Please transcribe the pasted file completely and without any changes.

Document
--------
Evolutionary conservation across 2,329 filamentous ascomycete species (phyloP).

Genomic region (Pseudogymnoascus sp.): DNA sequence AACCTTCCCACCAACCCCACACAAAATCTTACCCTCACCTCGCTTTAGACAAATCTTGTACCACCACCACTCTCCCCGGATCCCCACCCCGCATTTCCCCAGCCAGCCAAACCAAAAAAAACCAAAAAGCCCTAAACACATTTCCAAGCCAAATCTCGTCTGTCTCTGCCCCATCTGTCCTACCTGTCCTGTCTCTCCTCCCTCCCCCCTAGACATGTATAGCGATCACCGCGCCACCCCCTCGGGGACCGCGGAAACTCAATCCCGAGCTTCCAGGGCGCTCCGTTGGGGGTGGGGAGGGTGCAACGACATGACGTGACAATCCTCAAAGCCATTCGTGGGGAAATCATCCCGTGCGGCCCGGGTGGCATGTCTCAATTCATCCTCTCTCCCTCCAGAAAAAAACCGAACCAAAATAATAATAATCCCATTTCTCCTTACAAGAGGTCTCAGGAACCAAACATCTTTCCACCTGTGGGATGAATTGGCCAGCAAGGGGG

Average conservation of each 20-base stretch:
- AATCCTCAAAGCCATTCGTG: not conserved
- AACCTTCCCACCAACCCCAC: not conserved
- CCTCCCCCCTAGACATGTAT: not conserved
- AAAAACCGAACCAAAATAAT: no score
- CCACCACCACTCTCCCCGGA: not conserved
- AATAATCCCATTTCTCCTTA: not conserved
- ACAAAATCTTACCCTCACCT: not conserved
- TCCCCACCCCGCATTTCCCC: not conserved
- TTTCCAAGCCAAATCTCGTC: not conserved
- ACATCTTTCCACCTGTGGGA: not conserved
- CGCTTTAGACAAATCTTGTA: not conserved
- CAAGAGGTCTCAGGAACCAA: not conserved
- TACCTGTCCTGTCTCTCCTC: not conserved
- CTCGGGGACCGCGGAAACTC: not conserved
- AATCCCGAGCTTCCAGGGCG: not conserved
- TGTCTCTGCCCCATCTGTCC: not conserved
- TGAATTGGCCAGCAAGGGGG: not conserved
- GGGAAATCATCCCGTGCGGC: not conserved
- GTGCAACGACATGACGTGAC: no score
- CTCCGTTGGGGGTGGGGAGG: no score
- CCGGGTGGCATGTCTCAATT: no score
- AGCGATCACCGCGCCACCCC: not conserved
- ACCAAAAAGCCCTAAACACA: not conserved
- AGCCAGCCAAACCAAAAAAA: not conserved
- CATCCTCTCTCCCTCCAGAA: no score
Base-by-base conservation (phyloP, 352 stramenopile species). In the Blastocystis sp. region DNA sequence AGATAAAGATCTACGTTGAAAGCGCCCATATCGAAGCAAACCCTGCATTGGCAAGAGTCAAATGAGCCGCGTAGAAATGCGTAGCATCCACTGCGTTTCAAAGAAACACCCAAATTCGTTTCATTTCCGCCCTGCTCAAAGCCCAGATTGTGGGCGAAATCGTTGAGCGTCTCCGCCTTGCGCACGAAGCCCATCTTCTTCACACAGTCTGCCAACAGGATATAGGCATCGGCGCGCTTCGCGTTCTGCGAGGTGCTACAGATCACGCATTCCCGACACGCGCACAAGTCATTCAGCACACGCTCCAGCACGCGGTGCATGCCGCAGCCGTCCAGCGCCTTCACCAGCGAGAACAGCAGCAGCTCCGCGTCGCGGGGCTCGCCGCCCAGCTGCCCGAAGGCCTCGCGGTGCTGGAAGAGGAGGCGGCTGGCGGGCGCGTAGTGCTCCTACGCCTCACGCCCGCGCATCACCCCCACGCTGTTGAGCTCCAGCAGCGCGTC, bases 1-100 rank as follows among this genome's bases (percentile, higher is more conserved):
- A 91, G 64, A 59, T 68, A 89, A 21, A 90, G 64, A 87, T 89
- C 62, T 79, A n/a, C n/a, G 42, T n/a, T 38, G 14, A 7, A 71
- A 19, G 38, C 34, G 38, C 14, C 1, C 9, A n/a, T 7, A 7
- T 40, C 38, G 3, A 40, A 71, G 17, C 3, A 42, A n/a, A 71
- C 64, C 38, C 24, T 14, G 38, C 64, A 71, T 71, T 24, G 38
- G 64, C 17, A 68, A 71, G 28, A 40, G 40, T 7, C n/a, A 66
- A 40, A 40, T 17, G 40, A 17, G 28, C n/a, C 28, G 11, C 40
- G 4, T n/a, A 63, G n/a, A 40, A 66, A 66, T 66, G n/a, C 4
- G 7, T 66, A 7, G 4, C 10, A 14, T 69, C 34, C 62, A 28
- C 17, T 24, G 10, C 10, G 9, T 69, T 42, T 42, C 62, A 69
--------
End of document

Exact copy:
Evolutionary conservation across 2,329 filamentous ascomycete species (phyloP).

Genomic region (Pseudogymnoascus sp.): DNA sequence AACCTTCCCACCAACCCCACACAAAATCTTACCCTCACCTCGCTTTAGACAAATCTTGTACCACCACCACTCTCCCCGGATCCCCACCCCGCATTTCCCCAGCCAGCCAAACCAAAAAAAACCAAAAAGCCCTAAACACATTTCCAAGCCAAATCTCGTCTGTCTCTGCCCCATCTGTCCTACCTGTCCTGTCTCTCCTCCCTCCCCCCTAGACATGTATAGCGATCACCGCGCCACCCCCTCGGGGACCGCGGAAACTCAATCCCGAGCTTCCAGGGCGCTCCGTTGGGGGTGGGGAGGGTGCAACGACATGACGTGACAATCCTCAAAGCCATTCGTGGGGAAATCATCCCGTGCGGCCCGGGTGGCATGTCTCAATTCATCCTCTCTCCCTCCAGAAAAAAACCGAACCAAAATAATAATAATCCCATTTCTCCTTACAAGAGGTCTCAGGAACCAAACATCTTTCCACCTGTGGGATGAATTGGCCAGCAAGGGGG

Average conservation of each 20-base stretch:
- AATCCTCAAAGCCATTCGTG: not conserved
- AACCTTCCCACCAACCCCAC: not conserved
- CCTCCCCCCTAGACATGTAT: not conserved
- AAAAACCGAACCAAAATAAT: no score
- CCACCACCACTCTCCCCGGA: not conserved
- AATAATCCCATTTCTCCTTA: not conserved
- ACAAAATCTTACCCTCACCT: not conserved
- TCCCCACCCCGCATTTCCCC: not conserved
- TTTCCAAGCCAAATCTCGTC: not conserved
- ACATCTTTCCACCTGTGGGA: not conserved
- CGCTTTAGACAAATCTTGTA: not conserved
- CAAGAGGTCTCAGGAACCAA: not conserved
- TACCTGTCCTGTCTCTCCTC: not conserved
- CTCGGGGACCGCGGAAACTC: not conserved
- AATCCCGAGCTTCCAGGGCG: not conserved
- TGTCTCTGCCCCATCTGTCC: not conserved
- TGAATTGGCCAGCAAGGGGG: not conserved
- GGGAAATCATCCCGTGCGGC: not conserved
- GTGCAACGACATGACGTGAC: no score
- CTCCGTTGGGGGTGGGGAGG: no score
- CCGGGTGGCATGTCTCAATT: no score
- AGCGATCACCGCGCCACCCC: not conserved
- ACCAAAAAGCCCTAAACACA: not conserved
- AGCCAGCCAAACCAAAAAAA: not conserved
- CATCCTCTCTCCCTCCAGAA: no score
Base-by-base conservation (phyloP, 352 stramenopile species). In the Blastocystis sp. region DNA sequence AGATAAAGATCTACGTTGAAAGCGCCCATATCGAAGCAAACCCTGCATTGGCAAGAGTCAAATGAGCCGCGTAGAAATGCGTAGCATCCACTGCGTTTCAAAGAAACACCCAAATTCGTTTCATTTCCGCCCTGCTCAAAGCCCAGATTGTGGGCGAAATCGTTGAGCGTCTCCGCCTTGCGCACGAAGCCCATCTTCTTCACACAGTCTGCCAACAGGATATAGGCATCGGCGCGCTTCGCGTTCTGCGAGGTGCTACAGATCACGCATTCCCGACACGCGCACAAGTCATTCAGCACACGCTCCAGCACGCGGTGCATGCCGCAGCCGTCCAGCGCCTTCACCAGCGAGAACAGCAGCAGCTCCGCGTCGCGGGGCTCGCCGCCCAGCTGCCCGAAGGCCTCGCGGTGCTGGAAGAGGAGGCGGCTGGCGGGCGCGTAGTGCTCCTACGCCTCACGCCCGCGCATCACCCCCACGCTGTTGAGCTCCAGCAGCGCGTC, bases 1-100 rank as follows among this genome's bases (percentile, higher is more conserved):
- A 91, G 64, A 59, T 68, A 89, A 21, A 90, G 64, A 87, T 89
- C 62, T 79, A n/a, C n/a, G 42, T n/a, T 38, G 14, A 7, A 71
- A 19, G 38, C 34, G 38, C 14, C 1, C 9, A n/a, T 7, A 7
- T 40, C 38, G 3, A 40, A 71, G 17, C 3, A 42, A n/a, A 71
- C 64, C 38, C 24, T 14, G 38, C 64, A 71, T 71, T 24, G 38
- G 64, C 17, A 68, A 71, G 28, A 40, G 40, T 7, C n/a, A 66
- A 40, A 40, T 17, G 40, A 17, G 28, C n/a, C 28, G 11, C 40
- G 4, T n/a, A 63, G n/a, A 40, A 66, A 66, T 66, G n/a, C 4
- G 7, T 66, A 7, G 4, C 10, A 14, T 69, C 34, C 62, A 28
- C 17, T 24, G 10, C 10, G 9, T 69, T 42, T 42, C 62, A 69